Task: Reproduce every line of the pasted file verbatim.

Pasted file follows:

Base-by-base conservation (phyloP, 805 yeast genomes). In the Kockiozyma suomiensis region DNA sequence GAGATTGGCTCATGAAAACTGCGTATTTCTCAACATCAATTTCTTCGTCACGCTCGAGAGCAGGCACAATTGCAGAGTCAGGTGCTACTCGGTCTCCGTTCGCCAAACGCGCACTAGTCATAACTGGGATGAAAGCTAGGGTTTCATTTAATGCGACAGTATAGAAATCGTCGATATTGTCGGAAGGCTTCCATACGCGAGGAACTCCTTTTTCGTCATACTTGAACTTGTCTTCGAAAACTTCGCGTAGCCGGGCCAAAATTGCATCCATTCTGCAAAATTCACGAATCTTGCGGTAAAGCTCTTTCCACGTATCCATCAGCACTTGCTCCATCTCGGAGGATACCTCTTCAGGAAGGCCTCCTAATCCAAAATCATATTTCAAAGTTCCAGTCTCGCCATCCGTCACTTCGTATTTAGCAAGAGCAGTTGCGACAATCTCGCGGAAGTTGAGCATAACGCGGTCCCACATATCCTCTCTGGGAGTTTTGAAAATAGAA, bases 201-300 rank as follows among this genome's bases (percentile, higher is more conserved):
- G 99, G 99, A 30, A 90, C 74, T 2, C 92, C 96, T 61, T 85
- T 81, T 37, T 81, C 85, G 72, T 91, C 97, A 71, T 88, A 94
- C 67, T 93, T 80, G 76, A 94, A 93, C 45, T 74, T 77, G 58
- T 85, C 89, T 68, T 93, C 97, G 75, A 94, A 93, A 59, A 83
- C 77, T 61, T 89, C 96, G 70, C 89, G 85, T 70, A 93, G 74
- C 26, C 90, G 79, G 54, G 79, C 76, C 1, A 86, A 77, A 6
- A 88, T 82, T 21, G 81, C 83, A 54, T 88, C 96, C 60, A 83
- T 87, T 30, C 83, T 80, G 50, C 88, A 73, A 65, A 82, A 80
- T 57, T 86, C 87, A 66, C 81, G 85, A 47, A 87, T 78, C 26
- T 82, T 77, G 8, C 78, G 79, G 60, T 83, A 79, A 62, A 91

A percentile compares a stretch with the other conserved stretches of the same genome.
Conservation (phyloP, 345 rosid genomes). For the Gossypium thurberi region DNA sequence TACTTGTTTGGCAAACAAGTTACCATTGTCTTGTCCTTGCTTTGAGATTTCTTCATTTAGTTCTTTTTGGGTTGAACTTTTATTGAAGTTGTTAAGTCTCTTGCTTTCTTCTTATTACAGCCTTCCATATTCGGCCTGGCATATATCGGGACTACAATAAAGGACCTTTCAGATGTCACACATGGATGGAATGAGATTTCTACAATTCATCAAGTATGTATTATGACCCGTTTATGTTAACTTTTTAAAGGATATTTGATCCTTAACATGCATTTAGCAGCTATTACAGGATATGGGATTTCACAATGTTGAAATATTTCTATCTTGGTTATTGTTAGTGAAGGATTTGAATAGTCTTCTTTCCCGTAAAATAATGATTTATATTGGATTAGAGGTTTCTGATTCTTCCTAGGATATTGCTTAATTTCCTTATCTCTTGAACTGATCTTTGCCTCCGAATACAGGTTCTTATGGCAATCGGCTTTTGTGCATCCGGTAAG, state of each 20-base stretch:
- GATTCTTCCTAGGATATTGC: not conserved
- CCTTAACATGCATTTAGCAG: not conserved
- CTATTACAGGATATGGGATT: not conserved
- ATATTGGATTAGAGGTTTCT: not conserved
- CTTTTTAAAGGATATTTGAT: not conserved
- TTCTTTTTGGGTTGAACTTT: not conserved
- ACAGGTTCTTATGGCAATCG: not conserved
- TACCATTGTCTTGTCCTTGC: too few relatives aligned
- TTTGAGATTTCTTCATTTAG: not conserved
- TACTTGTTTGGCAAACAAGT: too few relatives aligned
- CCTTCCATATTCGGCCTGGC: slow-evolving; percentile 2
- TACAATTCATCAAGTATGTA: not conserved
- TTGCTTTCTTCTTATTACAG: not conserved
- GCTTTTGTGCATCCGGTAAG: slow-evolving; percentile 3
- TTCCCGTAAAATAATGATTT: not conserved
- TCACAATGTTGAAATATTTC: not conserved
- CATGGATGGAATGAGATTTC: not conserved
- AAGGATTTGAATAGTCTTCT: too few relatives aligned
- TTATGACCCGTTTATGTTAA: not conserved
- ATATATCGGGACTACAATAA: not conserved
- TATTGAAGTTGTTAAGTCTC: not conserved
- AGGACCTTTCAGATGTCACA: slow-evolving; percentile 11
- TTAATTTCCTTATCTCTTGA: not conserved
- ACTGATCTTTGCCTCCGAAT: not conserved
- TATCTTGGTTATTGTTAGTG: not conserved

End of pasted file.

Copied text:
Base-by-base conservation (phyloP, 805 yeast genomes). In the Kockiozyma suomiensis region DNA sequence GAGATTGGCTCATGAAAACTGCGTATTTCTCAACATCAATTTCTTCGTCACGCTCGAGAGCAGGCACAATTGCAGAGTCAGGTGCTACTCGGTCTCCGTTCGCCAAACGCGCACTAGTCATAACTGGGATGAAAGCTAGGGTTTCATTTAATGCGACAGTATAGAAATCGTCGATATTGTCGGAAGGCTTCCATACGCGAGGAACTCCTTTTTCGTCATACTTGAACTTGTCTTCGAAAACTTCGCGTAGCCGGGCCAAAATTGCATCCATTCTGCAAAATTCACGAATCTTGCGGTAAAGCTCTTTCCACGTATCCATCAGCACTTGCTCCATCTCGGAGGATACCTCTTCAGGAAGGCCTCCTAATCCAAAATCATATTTCAAAGTTCCAGTCTCGCCATCCGTCACTTCGTATTTAGCAAGAGCAGTTGCGACAATCTCGCGGAAGTTGAGCATAACGCGGTCCCACATATCCTCTCTGGGAGTTTTGAAAATAGAA, bases 201-300 rank as follows among this genome's bases (percentile, higher is more conserved):
- G 99, G 99, A 30, A 90, C 74, T 2, C 92, C 96, T 61, T 85
- T 81, T 37, T 81, C 85, G 72, T 91, C 97, A 71, T 88, A 94
- C 67, T 93, T 80, G 76, A 94, A 93, C 45, T 74, T 77, G 58
- T 85, C 89, T 68, T 93, C 97, G 75, A 94, A 93, A 59, A 83
- C 77, T 61, T 89, C 96, G 70, C 89, G 85, T 70, A 93, G 74
- C 26, C 90, G 79, G 54, G 79, C 76, C 1, A 86, A 77, A 6
- A 88, T 82, T 21, G 81, C 83, A 54, T 88, C 96, C 60, A 83
- T 87, T 30, C 83, T 80, G 50, C 88, A 73, A 65, A 82, A 80
- T 57, T 86, C 87, A 66, C 81, G 85, A 47, A 87, T 78, C 26
- T 82, T 77, G 8, C 78, G 79, G 60, T 83, A 79, A 62, A 91

A percentile compares a stretch with the other conserved stretches of the same genome.
Conservation (phyloP, 345 rosid genomes). For the Gossypium thurberi region DNA sequence TACTTGTTTGGCAAACAAGTTACCATTGTCTTGTCCTTGCTTTGAGATTTCTTCATTTAGTTCTTTTTGGGTTGAACTTTTATTGAAGTTGTTAAGTCTCTTGCTTTCTTCTTATTACAGCCTTCCATATTCGGCCTGGCATATATCGGGACTACAATAAAGGACCTTTCAGATGTCACACATGGATGGAATGAGATTTCTACAATTCATCAAGTATGTATTATGACCCGTTTATGTTAACTTTTTAAAGGATATTTGATCCTTAACATGCATTTAGCAGCTATTACAGGATATGGGATTTCACAATGTTGAAATATTTCTATCTTGGTTATTGTTAGTGAAGGATTTGAATAGTCTTCTTTCCCGTAAAATAATGATTTATATTGGATTAGAGGTTTCTGATTCTTCCTAGGATATTGCTTAATTTCCTTATCTCTTGAACTGATCTTTGCCTCCGAATACAGGTTCTTATGGCAATCGGCTTTTGTGCATCCGGTAAG, state of each 20-base stretch:
- GATTCTTCCTAGGATATTGC: not conserved
- CCTTAACATGCATTTAGCAG: not conserved
- CTATTACAGGATATGGGATT: not conserved
- ATATTGGATTAGAGGTTTCT: not conserved
- CTTTTTAAAGGATATTTGAT: not conserved
- TTCTTTTTGGGTTGAACTTT: not conserved
- ACAGGTTCTTATGGCAATCG: not conserved
- TACCATTGTCTTGTCCTTGC: too few relatives aligned
- TTTGAGATTTCTTCATTTAG: not conserved
- TACTTGTTTGGCAAACAAGT: too few relatives aligned
- CCTTCCATATTCGGCCTGGC: slow-evolving; percentile 2
- TACAATTCATCAAGTATGTA: not conserved
- TTGCTTTCTTCTTATTACAG: not conserved
- GCTTTTGTGCATCCGGTAAG: slow-evolving; percentile 3
- TTCCCGTAAAATAATGATTT: not conserved
- TCACAATGTTGAAATATTTC: not conserved
- CATGGATGGAATGAGATTTC: not conserved
- AAGGATTTGAATAGTCTTCT: too few relatives aligned
- TTATGACCCGTTTATGTTAA: not conserved
- ATATATCGGGACTACAATAA: not conserved
- TATTGAAGTTGTTAAGTCTC: not conserved
- AGGACCTTTCAGATGTCACA: slow-evolving; percentile 11
- TTAATTTCCTTATCTCTTGA: not conserved
- ACTGATCTTTGCCTCCGAAT: not conserved
- TATCTTGGTTATTGTTAGTG: not conserved